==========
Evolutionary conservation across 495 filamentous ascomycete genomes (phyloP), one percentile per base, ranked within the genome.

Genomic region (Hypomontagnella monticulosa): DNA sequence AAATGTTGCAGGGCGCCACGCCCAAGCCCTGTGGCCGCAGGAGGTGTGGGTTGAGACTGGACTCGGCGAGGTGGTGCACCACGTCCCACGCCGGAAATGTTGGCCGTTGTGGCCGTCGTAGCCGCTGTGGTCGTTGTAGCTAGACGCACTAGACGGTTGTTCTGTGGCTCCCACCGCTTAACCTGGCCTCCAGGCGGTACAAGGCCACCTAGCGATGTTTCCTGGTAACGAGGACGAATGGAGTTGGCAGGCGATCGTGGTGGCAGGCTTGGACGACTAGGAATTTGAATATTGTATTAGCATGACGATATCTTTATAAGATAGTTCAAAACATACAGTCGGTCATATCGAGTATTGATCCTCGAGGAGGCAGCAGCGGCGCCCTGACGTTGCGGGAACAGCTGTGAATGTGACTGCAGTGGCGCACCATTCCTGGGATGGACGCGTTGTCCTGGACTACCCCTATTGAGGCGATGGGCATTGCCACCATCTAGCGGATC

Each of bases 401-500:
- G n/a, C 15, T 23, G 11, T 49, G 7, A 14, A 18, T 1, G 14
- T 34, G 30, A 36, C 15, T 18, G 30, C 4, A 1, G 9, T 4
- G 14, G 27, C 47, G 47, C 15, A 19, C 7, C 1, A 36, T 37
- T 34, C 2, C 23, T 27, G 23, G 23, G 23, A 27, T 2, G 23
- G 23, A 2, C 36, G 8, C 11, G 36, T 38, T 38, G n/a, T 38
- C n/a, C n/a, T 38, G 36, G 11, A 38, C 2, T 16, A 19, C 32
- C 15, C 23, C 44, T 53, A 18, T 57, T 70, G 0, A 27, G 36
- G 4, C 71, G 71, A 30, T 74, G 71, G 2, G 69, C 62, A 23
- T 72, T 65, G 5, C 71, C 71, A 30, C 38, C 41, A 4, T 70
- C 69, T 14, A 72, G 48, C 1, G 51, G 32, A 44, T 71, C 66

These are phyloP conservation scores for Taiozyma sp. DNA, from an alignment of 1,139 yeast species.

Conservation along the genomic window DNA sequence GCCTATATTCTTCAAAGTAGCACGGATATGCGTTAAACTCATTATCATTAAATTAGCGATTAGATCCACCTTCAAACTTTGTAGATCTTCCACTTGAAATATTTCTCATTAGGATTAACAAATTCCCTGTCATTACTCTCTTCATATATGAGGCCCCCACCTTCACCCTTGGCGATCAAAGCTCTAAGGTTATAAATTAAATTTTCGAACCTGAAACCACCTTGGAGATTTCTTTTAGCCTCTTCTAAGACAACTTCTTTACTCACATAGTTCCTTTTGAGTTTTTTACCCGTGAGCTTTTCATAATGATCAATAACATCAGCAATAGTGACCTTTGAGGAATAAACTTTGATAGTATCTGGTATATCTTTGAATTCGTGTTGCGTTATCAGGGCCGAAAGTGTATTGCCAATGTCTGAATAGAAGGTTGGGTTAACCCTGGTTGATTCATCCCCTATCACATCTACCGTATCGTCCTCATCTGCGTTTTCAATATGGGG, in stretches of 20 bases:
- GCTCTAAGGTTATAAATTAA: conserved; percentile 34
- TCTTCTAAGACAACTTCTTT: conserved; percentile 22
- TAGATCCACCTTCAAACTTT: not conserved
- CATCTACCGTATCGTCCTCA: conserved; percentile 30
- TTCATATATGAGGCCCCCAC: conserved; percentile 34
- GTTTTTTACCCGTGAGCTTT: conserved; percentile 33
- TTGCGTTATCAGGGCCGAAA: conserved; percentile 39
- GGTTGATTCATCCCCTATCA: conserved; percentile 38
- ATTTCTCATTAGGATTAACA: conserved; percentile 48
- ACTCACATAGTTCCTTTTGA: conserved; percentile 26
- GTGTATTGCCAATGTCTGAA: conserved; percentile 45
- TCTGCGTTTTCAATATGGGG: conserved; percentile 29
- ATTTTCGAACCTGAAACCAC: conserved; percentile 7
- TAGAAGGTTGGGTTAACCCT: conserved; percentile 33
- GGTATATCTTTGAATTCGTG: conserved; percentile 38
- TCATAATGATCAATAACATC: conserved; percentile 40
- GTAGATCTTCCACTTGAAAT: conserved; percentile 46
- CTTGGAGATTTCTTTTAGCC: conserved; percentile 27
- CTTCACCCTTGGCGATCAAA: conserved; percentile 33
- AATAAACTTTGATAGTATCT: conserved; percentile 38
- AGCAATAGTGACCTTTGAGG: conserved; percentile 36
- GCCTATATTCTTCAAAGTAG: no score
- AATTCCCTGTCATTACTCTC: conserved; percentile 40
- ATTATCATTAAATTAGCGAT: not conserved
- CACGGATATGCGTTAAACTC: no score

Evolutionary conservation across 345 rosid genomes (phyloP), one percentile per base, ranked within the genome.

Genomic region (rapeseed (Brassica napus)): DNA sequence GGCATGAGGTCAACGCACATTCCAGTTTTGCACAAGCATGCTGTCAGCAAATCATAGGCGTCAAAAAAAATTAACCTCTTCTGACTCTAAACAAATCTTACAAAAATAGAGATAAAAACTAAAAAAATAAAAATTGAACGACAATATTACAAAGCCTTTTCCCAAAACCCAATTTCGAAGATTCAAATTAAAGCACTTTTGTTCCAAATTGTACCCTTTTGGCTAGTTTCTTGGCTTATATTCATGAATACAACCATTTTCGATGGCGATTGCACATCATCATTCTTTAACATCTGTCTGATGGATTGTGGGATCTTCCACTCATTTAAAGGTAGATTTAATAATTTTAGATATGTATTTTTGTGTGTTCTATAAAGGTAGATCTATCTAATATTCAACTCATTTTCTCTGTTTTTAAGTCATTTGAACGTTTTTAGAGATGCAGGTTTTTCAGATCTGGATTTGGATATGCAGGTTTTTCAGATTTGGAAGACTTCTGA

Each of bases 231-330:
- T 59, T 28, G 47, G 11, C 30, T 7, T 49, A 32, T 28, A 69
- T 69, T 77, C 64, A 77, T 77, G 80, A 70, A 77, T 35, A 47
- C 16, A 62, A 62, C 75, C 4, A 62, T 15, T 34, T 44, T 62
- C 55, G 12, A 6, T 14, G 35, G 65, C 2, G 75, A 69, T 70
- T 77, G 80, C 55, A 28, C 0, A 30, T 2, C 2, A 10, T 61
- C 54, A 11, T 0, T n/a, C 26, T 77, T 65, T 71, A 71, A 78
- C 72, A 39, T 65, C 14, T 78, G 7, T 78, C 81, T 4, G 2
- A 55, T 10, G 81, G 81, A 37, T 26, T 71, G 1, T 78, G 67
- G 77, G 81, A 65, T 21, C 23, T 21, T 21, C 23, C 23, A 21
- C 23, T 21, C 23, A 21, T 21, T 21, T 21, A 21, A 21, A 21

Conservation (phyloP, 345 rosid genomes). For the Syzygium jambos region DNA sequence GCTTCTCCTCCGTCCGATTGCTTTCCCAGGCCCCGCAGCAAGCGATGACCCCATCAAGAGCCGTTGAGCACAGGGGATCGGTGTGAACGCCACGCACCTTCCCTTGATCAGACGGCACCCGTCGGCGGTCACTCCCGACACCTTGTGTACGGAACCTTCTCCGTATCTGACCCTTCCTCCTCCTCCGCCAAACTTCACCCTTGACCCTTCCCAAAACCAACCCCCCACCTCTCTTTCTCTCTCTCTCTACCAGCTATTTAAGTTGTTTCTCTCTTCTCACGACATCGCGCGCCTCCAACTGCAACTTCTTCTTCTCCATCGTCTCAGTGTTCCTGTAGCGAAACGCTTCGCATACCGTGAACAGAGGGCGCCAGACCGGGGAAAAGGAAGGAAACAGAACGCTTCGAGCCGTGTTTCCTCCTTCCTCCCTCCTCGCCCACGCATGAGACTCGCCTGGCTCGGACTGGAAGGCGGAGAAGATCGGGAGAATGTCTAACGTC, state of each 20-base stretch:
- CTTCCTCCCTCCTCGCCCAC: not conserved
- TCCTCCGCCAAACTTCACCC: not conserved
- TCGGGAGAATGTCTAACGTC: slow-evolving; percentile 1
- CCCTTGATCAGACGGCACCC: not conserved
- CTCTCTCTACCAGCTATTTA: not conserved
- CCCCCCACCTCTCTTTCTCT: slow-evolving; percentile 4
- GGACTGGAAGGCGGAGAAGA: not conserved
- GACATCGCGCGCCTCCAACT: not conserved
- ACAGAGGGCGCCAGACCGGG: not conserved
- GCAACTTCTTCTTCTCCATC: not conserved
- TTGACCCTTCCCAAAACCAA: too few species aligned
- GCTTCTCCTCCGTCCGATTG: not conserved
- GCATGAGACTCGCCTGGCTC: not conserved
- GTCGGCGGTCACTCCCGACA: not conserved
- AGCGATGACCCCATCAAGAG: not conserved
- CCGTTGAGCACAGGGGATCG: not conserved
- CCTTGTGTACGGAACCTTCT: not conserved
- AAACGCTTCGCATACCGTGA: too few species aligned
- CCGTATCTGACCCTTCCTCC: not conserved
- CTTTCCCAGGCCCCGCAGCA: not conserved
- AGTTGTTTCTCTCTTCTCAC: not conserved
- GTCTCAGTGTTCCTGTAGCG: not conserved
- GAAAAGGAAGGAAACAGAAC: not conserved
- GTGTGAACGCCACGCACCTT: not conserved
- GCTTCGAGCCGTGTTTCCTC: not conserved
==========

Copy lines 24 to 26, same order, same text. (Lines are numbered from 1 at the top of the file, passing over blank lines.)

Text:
- ATTTCTCATTAGGATTAACA: conserved; percentile 48
- ACTCACATAGTTCCTTTTGA: conserved; percentile 26
- GTGTATTGCCAATGTCTGAA: conserved; percentile 45